School officials say problem has persisted for two decades
Instances of underage drinking during school-sponsored DECA events have caused Apple Valley High School to suspend the program for at least four years, according to school officials.
“Sometimes decisions based on the actions of a few affect everyone,” school Principal Stephen Degenaar said. “It’s unfortunate, but we’ve done all we can do to correct misbehavior and it hasn’t worked.”
Underage drinking has plagued the high school’s business-focused extracurricular activity for decades, but it all came to a head during an October event, Degenaar said.
While staying in a Bloomington hotel for a DECA competition on Oct. 28, an estimated two to three Apple Valley students smuggled alcohol into their room. By approximately 10:30 p.m., hotel security found about 60 students from several high schools drinking alcohol in one of the Apple Valley student’s rooms, according to a letter to parents from Degenaar.
Degenaar said he believes about 18 Apple Valley students were drinking in the hotel that evening. He doesn’t think any other students from the Rosemount-Apple Valley-Eagan School District attended the party.
Poor behavior spanning 20 years of DECA trips has not been limited to underage drinking, Degenaar said. Hazing has also been an issue.
Officials considered dropping DECA, a national program found in many high schools, from Apple Valley High in 2010 when the adviser retired, but parents fought to keep the program. After a parent group raised money to pay the stipend, two business teachers agreed to fill the position.
The new advisers had concerns about past issues on DECA trips and made it clear they would immediately step down if such issues arose. As promised, both quit the program within days of the incident.
Degenaar said he believes underage drinking has become an issue at DECA events, in particular, due to the frequent hotel stays associated with the program.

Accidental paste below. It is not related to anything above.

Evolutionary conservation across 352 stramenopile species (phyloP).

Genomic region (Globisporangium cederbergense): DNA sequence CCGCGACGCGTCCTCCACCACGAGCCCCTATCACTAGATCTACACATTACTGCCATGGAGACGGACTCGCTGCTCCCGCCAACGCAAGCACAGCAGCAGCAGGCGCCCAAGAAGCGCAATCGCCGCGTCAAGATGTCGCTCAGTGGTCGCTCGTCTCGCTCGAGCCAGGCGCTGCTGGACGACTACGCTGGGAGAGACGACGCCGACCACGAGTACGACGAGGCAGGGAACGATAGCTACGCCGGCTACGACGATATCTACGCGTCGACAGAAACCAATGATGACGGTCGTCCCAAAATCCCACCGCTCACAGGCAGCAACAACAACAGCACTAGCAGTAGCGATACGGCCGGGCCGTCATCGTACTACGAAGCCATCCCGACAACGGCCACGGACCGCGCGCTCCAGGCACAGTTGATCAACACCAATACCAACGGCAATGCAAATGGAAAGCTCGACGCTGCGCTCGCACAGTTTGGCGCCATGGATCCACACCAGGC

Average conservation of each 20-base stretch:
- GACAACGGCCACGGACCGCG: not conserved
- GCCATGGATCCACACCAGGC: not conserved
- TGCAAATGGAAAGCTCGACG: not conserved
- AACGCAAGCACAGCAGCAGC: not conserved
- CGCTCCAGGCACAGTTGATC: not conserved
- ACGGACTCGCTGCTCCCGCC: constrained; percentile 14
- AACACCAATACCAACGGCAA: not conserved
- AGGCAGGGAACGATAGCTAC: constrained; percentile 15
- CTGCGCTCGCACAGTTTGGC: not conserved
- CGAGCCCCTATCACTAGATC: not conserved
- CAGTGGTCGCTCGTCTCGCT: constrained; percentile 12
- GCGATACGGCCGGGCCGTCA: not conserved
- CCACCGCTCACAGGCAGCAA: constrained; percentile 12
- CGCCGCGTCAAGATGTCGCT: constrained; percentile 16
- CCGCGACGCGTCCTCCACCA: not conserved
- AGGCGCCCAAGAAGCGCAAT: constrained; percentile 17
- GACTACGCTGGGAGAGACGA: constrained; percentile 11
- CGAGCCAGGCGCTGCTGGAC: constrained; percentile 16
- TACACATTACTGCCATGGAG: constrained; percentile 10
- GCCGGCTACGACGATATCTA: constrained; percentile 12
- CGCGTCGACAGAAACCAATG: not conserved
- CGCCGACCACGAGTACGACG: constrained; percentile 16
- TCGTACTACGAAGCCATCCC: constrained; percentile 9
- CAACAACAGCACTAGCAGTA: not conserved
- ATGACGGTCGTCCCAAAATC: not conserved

If the program returns to Apple Valley, students would no longer be able to stay in hotels during events in the Twin Cities, Degenaar said. Students would continue to stay in a hotel during the national competition, he said.
Degenaar said he is not aware of underage drinking incidents during the club’s national trips, which are limited to a select few.
The school’s decision comes as a great disappointment to Shalom Ewald of Burnsville, whose 16-year-old son, August, was a member of the Apple Valley team. August is not believed to be involved in the incident, and another five DECA students were not at the hotel that night.
“They should have suspended these students (at the hotel) instead of barring it for everyone,” Ewald said. “More than half the kids weren’t doing anything wrong.”
Ewald said she wishes the school would have at least allowed students to finish the competition season before canceling the program.
Her son finished his latest project but won’t be able to bring it to competition. Students involved in DECA are able to compete in areas of business, marketing and finance.
“We’re devastated by this,” she said. “He put so much time into his projects and papers.”
Degenaar said he decided to immediately cancel the program to send a message that underage drinking at DECA events will not be tolerated.
Degenaar said he will consider reinstating the program after approximately four years, when all current DECA students have graduated.
That means August, a junior, will be unable to participate.
Since August is passionate about the program, Ewald said she’s researching whether he can join a team at another high school.
August isn’t the first in the Ewald family to find joy in DECA.
His older brother, Robinson, now a freshman at the University of Wisconsin-Madison, was a state DECA champion at Apple Valley. As a high school freshman he was a high-achieving, straight-A student but shy around his peers, Ewald said. DECA helped him break out of his shell.
August, who has been involved in DECA since his freshman year, had hoped to take home state and national titles like his older brother.